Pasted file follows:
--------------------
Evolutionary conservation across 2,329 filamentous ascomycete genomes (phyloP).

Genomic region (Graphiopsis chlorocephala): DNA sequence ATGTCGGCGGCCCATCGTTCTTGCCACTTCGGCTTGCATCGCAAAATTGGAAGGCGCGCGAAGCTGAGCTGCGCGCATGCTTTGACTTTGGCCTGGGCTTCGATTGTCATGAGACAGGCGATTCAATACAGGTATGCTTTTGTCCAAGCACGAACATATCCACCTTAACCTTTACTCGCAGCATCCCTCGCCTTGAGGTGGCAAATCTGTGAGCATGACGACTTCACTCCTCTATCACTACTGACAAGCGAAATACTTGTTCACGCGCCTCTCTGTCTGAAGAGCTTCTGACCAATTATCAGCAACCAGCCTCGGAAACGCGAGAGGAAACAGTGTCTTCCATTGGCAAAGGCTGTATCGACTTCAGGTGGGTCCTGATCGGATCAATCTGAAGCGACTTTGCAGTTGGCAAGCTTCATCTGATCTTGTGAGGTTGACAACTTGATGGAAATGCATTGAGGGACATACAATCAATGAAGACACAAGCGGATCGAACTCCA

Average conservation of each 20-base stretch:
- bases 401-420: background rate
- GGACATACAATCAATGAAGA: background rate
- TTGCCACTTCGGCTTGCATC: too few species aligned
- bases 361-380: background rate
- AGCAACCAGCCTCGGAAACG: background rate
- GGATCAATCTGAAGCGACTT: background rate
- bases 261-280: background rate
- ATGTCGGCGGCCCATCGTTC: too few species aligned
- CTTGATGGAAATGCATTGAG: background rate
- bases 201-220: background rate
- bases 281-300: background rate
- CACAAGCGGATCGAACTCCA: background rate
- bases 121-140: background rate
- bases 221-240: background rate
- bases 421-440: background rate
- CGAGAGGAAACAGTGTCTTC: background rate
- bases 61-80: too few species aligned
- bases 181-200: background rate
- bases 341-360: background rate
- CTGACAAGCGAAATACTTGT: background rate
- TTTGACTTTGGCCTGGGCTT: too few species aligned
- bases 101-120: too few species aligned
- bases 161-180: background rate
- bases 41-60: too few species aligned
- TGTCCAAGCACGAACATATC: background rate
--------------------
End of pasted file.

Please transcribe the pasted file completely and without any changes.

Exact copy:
Evolutionary conservation across 2,329 filamentous ascomycete genomes (phyloP).

Genomic region (Graphiopsis chlorocephala): DNA sequence ATGTCGGCGGCCCATCGTTCTTGCCACTTCGGCTTGCATCGCAAAATTGGAAGGCGCGCGAAGCTGAGCTGCGCGCATGCTTTGACTTTGGCCTGGGCTTCGATTGTCATGAGACAGGCGATTCAATACAGGTATGCTTTTGTCCAAGCACGAACATATCCACCTTAACCTTTACTCGCAGCATCCCTCGCCTTGAGGTGGCAAATCTGTGAGCATGACGACTTCACTCCTCTATCACTACTGACAAGCGAAATACTTGTTCACGCGCCTCTCTGTCTGAAGAGCTTCTGACCAATTATCAGCAACCAGCCTCGGAAACGCGAGAGGAAACAGTGTCTTCCATTGGCAAAGGCTGTATCGACTTCAGGTGGGTCCTGATCGGATCAATCTGAAGCGACTTTGCAGTTGGCAAGCTTCATCTGATCTTGTGAGGTTGACAACTTGATGGAAATGCATTGAGGGACATACAATCAATGAAGACACAAGCGGATCGAACTCCA

Average conservation of each 20-base stretch:
- bases 401-420: background rate
- GGACATACAATCAATGAAGA: background rate
- TTGCCACTTCGGCTTGCATC: too few species aligned
- bases 361-380: background rate
- AGCAACCAGCCTCGGAAACG: background rate
- GGATCAATCTGAAGCGACTT: background rate
- bases 261-280: background rate
- ATGTCGGCGGCCCATCGTTC: too few species aligned
- CTTGATGGAAATGCATTGAG: background rate
- bases 201-220: background rate
- bases 281-300: background rate
- CACAAGCGGATCGAACTCCA: background rate
- bases 121-140: background rate
- bases 221-240: background rate
- bases 421-440: background rate
- CGAGAGGAAACAGTGTCTTC: background rate
- bases 61-80: too few species aligned
- bases 181-200: background rate
- bases 341-360: background rate
- CTGACAAGCGAAATACTTGT: background rate
- TTTGACTTTGGCCTGGGCTT: too few species aligned
- bases 101-120: too few species aligned
- bases 161-180: background rate
- bases 41-60: too few species aligned
- TGTCCAAGCACGAACATATC: background rate